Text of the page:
Many abuse victims suffer from posttraumatic stress disorder (PTSD), me included. The other day in the middle of writing the post about my ex’s abusive anger, I had to take an hour break before I could finish it. My body reacted the same way it did when my ex ran up on me–panicky, wobbly, . . . fearful. It helps to know what is happening at times like these. If I didn’t know that PTSD influenced me both physically and emotionally, I may think I was just plain stupid for still being this way. As it is, I recognize the PTSD symptom and take necessary steps to ground myself and bring myself back into the present to deal with the PTSD and the memories of abuse.
Ways to Deal with PTSD and Memories of Abuse
I reminded myself that I was okay presently. My husband does not live here, so he cannot terrorize me the way he once did. I filled a glass with cool water and held onto the sink to stabilize my body.
Part of me wanted to jump in the car and drive far away because my safety net at the end of my marriage was to drive away. I resisted the urge. I looked around my home and saw only my things. There is no trace of my ex here (Top 21 Anxiety Grounding Techniques).
I grabbed a book, The Gift of Fear and flipped it open, reminding myself that my fear instinct, the one I ignored for the majority of my marriage, is not accustomed to me listening to it. I was married for almost 18 years; fearful for almost two decades. I ignored my fear responses because “He loves me. I love him. He won’t hurt me”. Basically, I told my body’s innate fear reactors to shut the hell up and stop bothering me.
What Should Happen When You Have PTSD and Memories of Abuse?
So what do I really expect to happen now, only three years out of the marriage? I have been free from his daily abuses for only one-sixth of the time I was captive to them. It seems reasonable that my body continues to react fearfully after I ignored its warnings for so long.
I accept my body’s reaction to fear, even to fear imagined, caused when I typed those memories of abuse into a blog post. I believe that in time, if I patiently soothe my body’s fear and let it know “I hear you, and this is what we’re going to do,…” that the reaction will disappear. That the PTSD and the memories of abuse will weaken.
PTSD and Those Memories of Abuse Shadow Me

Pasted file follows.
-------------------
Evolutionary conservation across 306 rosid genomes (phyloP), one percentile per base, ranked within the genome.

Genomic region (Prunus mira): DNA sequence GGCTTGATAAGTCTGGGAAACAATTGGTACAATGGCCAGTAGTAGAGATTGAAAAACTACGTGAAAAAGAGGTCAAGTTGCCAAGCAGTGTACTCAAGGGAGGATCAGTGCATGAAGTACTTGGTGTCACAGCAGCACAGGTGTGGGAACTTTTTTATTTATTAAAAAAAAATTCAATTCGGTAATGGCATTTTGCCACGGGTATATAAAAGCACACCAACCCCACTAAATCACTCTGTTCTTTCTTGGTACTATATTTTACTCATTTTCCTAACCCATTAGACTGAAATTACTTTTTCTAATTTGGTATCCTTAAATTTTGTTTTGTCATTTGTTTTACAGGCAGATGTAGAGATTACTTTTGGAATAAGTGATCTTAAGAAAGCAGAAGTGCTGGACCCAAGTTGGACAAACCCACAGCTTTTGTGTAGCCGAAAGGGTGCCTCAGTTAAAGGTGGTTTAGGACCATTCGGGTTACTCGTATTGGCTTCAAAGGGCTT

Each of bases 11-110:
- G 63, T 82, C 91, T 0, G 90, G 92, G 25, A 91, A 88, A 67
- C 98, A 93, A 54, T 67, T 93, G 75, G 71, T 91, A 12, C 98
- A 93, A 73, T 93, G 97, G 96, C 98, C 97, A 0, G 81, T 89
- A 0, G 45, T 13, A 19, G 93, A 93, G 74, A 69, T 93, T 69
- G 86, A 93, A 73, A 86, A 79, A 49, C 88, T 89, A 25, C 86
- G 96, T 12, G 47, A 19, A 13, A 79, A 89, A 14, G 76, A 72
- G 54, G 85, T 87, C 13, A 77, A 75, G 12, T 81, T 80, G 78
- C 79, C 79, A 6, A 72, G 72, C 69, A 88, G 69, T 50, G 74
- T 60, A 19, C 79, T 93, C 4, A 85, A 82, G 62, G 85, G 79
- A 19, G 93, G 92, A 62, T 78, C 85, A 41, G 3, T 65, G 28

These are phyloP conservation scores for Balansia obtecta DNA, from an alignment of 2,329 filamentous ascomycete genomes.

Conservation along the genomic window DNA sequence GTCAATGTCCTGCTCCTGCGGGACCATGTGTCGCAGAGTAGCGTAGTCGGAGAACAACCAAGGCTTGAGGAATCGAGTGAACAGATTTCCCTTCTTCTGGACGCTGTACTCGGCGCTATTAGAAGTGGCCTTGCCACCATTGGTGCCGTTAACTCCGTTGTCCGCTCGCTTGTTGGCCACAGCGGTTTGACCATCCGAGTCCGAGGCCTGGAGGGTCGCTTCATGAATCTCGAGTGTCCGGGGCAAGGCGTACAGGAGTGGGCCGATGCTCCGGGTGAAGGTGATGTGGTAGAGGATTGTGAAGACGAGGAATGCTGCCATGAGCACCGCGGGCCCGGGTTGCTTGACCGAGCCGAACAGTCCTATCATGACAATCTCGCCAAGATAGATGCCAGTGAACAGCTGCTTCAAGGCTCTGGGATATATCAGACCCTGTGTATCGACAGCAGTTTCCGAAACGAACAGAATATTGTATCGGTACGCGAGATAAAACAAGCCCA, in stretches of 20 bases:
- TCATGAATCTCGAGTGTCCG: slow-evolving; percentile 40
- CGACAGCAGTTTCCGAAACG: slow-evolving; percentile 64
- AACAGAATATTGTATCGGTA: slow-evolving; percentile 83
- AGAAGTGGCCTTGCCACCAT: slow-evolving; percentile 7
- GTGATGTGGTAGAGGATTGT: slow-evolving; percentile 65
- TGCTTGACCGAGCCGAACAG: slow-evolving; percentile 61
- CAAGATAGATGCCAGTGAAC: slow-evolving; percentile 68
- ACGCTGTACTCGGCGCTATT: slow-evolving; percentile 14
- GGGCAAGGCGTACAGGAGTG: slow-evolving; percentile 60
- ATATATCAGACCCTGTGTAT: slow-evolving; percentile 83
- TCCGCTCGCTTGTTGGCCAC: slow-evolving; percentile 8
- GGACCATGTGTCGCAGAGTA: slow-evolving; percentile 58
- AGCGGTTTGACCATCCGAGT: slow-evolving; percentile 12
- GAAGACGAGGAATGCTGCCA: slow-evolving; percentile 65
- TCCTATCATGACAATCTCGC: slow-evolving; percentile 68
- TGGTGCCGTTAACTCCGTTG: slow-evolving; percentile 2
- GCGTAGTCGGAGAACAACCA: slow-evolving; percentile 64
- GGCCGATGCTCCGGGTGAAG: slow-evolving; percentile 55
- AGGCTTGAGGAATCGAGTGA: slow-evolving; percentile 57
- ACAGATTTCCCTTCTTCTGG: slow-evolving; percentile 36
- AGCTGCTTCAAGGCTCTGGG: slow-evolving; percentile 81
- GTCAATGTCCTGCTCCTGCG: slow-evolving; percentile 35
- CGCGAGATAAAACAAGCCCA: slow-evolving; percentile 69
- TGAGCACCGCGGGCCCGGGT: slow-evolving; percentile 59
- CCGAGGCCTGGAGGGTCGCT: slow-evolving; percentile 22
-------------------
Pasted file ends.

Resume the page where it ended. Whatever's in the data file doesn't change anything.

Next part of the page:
In another example of PTSD symptoms, I responded angrily to my boyfriend’s question, “Where’s my toothbrush?”
I snarled back, “How should I know? It wasn’t my day to watch it!” Simultaneously, my body readied itself for fight/flight/freeze, and I felt stuck in fear. Fear over a simple question. Why?
The answer is simple: my ex rarely asked an innocent question. If something of his “went missing” from the house, it was my fault. And if I had nothing to do with losing the item, then it was my fault that I didn’t notice its loss and spend my day locating it so his life wouldn’t be disrupted. We argued over lost items a lot, and the arguments usually ended with me in tears, emotionally drained from his unwarranted attack.
But my ex is not here.
Max then asked, “What’s wrong?” and I responded angrily to that question, too! It took three angry responses before I realized what was going on. Almost immediately, I felt so embarrassed. I went to my room, alone, to pull myself out of the past, out of the fear that something bad was about to go down. I felt guilty and weak.
I apologized to Max. He was kind enough to allow me to explain what happened in my head; I felt a lot better, and we let it go. I sometimes wonder how long my boyfriend will be able to love me as the time-traveler I have become. It isn’t fair that Max has to deal with my past. It isn’t fair that I have stow-aways from a past relationship embedded in my head.
On the other hand, I must continue to pay attention to my fear no matter what the source. A while back I wrote about an incident between my son and me. My body reacted to his anger and intimidation with fear – just like in the old days. However, unlike the old days, I paid attention.
Instead of standing toe-to-toe trying to make my case, I immediately went outside and sat on the porch. I knew my son wouldn’t act the same outside where people could see and hear him as he did inside the house where there were no witnesses. I think that my reaction is a good sign. It doesn’t matter if anyone else would have felt fear in that situation; the point is that I felt afraid so I did something to feel safer.
Likewise, the thing I must remember about the conversation gone bad with my boyfriend is that I figured out what was happening to me much sooner than I could have three years ago. My reactions to writing down my memories of abuse are getting further and further apart too. I think it is happening because of time, distance, and the fact that I am building a different storehouse of memories. I have more memories of reacting appropriately to fear now than I did when I left my ex-husband. If practice makes perfect, then my symptoms of PTSD will eventually disappear under the weight of healthier choices and actions.